Reclaiming the Idea of Vocation

I’m learning what my primary calling is—and isn’t.

“How does God speak to you most frequently?”

I stared at the question in my devotional journal, a grin creeping across my face. Some days I have trouble answering the stretching questions posed in this devotional, but this one drew an immediate answer: patterns and repetition. I’m not sure if I need to hear the same message over and over in different ways and places because I’m stubborn or because I need to think about things for a while, but this is the way God speaks to me. Over and over again he’s made his will clear to me through patterns and repetition.

There was the time I was being called to career ministry. I had many people from all walks of life suddenly suggest this career to me, even though I hold an education degree. Then a spiritual gifts inventory pointed me that way. Then a pastor. And then a position in my hometown opened. I took it without hesitating. The experience taught me so much.

Or there was also the time God was teaching me about truly putting my trust in him—to claim that he is good regardless of my circumstances. First came many pertinent Bible readings, then a suspiciously similarly themed book for class, then a lost relationship, and finally a lost job. Then nearly a year of waiting for a new job. I was broken down by the repetition, but the message came through loud and clear, and I am better for it.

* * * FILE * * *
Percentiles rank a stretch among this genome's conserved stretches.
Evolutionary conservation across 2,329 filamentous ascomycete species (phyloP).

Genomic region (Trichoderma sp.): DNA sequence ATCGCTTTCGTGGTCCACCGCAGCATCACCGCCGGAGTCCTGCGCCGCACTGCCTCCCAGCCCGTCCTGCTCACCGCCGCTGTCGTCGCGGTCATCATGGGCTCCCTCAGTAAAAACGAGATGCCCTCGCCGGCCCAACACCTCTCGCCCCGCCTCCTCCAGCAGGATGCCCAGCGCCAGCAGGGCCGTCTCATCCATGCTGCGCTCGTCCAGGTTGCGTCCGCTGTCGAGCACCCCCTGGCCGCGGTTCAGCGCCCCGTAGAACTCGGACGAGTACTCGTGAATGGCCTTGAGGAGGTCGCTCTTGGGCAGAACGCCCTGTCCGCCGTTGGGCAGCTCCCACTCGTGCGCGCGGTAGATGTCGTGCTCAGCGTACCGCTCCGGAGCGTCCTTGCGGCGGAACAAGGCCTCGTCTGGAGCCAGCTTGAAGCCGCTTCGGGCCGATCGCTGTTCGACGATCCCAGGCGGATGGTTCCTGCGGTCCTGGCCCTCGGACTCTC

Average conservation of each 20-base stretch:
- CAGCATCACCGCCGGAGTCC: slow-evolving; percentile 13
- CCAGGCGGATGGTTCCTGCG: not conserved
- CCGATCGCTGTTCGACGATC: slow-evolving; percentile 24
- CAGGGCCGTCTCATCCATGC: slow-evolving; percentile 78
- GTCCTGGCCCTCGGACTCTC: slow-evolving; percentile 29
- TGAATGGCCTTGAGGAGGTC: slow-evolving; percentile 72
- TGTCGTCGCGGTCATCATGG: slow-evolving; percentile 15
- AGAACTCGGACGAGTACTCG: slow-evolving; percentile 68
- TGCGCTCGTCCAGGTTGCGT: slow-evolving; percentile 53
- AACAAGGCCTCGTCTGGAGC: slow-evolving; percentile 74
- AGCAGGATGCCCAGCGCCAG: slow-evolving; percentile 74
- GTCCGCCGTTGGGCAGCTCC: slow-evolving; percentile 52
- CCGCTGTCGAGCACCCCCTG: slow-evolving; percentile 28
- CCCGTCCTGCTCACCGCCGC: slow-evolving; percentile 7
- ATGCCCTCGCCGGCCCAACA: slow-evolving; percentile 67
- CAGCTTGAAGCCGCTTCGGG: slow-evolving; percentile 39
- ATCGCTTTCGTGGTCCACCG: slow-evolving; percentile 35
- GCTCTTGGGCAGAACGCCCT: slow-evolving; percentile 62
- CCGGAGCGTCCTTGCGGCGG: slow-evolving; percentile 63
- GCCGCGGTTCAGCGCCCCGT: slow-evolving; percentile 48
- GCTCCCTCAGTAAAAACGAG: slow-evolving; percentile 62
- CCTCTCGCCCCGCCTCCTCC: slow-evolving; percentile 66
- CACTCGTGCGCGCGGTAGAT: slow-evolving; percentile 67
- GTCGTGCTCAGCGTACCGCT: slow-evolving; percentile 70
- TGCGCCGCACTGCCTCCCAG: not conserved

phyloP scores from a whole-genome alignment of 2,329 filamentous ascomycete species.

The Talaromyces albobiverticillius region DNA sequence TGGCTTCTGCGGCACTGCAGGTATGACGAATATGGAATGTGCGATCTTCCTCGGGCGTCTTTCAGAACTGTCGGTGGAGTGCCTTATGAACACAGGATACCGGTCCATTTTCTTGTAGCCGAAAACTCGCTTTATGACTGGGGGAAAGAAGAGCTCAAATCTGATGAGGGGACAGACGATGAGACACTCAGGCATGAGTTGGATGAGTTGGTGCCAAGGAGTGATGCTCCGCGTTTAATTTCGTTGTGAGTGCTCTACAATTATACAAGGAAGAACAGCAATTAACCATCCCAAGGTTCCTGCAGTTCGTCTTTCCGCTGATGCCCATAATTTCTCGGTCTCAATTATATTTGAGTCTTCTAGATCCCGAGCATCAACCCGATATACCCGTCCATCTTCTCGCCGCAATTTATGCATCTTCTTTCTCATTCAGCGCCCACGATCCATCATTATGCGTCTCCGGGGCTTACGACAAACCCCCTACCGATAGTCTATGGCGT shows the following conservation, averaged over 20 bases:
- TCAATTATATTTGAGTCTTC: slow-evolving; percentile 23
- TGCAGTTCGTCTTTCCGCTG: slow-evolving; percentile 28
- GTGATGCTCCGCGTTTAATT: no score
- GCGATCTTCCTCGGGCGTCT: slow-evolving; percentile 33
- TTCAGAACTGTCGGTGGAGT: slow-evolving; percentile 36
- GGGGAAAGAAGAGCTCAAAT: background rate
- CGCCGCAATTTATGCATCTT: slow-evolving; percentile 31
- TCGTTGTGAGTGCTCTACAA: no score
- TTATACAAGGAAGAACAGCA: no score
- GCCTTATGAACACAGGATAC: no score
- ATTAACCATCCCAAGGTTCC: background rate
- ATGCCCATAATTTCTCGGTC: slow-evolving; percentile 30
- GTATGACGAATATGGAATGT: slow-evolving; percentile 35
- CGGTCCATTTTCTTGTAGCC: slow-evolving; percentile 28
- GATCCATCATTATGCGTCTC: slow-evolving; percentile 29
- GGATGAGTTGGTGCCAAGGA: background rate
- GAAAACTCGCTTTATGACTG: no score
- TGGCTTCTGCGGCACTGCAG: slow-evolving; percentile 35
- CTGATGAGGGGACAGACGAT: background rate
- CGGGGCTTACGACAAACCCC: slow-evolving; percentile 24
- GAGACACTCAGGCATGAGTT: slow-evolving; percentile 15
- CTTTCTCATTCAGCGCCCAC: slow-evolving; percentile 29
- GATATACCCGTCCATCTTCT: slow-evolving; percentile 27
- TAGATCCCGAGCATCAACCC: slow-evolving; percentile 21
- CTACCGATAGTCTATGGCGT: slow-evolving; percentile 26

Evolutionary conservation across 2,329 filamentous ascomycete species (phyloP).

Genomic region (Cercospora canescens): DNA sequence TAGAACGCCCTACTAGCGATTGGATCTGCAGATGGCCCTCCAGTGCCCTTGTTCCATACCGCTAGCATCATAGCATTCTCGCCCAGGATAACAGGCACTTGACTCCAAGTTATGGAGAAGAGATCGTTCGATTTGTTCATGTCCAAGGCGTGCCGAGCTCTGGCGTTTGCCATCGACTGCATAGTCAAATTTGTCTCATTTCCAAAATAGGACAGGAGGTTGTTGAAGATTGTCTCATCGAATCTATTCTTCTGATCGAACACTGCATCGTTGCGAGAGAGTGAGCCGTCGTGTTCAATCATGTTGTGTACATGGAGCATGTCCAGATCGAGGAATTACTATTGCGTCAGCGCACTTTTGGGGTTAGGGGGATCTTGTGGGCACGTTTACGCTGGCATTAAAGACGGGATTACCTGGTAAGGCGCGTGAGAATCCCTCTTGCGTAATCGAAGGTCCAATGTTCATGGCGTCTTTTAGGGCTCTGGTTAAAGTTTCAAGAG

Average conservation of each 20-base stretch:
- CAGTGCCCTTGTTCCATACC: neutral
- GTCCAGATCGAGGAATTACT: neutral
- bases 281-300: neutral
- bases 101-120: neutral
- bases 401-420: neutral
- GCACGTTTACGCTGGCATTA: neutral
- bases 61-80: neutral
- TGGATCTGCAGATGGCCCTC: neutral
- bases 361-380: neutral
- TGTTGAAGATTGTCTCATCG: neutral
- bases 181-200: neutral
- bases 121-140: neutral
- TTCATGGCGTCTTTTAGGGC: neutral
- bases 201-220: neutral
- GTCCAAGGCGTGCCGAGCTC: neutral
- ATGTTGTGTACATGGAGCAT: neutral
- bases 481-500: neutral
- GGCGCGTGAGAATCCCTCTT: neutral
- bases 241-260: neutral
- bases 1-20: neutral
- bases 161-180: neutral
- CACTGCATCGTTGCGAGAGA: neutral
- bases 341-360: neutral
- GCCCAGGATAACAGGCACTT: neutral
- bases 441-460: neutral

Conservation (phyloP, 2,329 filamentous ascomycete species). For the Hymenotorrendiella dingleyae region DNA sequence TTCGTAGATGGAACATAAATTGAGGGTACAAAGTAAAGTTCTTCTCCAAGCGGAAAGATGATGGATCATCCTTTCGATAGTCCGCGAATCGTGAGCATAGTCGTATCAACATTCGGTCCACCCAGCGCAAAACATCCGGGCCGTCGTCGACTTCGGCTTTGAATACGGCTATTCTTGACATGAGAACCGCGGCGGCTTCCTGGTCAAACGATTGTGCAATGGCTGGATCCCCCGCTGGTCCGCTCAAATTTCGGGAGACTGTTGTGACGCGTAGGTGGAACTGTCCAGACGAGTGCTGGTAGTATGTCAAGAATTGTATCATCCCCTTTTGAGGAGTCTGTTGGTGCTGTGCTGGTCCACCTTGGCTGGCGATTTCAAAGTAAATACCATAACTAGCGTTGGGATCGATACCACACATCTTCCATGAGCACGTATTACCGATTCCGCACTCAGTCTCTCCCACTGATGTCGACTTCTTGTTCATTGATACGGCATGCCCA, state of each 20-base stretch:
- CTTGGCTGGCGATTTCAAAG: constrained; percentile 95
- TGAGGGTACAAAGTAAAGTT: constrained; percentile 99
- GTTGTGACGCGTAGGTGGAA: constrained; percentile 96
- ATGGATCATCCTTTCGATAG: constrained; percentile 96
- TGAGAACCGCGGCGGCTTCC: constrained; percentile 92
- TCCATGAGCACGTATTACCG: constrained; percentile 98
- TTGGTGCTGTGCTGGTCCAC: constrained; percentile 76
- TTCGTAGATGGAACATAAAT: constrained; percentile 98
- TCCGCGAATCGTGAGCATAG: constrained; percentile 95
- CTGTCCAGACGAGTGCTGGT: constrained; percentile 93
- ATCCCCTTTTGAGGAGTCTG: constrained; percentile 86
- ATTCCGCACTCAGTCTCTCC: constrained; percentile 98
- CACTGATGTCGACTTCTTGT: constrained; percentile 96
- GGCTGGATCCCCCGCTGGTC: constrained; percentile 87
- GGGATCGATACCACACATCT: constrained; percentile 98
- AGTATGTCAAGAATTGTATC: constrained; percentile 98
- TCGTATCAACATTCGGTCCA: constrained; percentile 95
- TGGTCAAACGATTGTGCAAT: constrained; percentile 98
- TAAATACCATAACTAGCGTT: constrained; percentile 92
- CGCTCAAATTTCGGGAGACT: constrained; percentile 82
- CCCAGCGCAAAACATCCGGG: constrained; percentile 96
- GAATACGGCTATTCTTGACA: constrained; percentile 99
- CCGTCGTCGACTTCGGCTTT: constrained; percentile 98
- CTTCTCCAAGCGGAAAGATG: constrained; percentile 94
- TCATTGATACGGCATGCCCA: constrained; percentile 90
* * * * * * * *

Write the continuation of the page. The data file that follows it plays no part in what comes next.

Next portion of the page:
Currently, God is speaking to me about vocation and reclaiming this important biblical concept. I’d heard of vocation before, even thought I had a pretty good idea of what it meant. But as I’ve started working in a new career and attending a new church, it’s been helpful to reconsider. And let’s face it; I haven’t had much of a choice.

God’s been using repetition again to speak to me. I’m reading The Call by Os Guinness for a class, working through a church-wide campaign on finding personal mission, and doing a writing project for emerging adult Christians (18-30)—a group that is searching for identity and purpose. In another, unrelated class I’m working on a counseling case study about a man who doesn’t know who he is and what his life should be about. And I recently heard a talk from a yoga instructor on the importance of finding that one thing you must do in life—that thing that brings you amazing joy because it’s what you’re meant to do.

Unfortunately, there’s a lot of confusion about the word vocation, even though it’s been around for centuries. In The Call Os Guinness breaks down the misconceptions into two types: the Catholic distortion and the Protestant distortion. He defines the Catholic distortion as believing vocation is only for those called to career ministry—pastors, priests, nuns. This makes vocation only about spiritual things, and neglects the fact that everyone who follows Jesus has been called.

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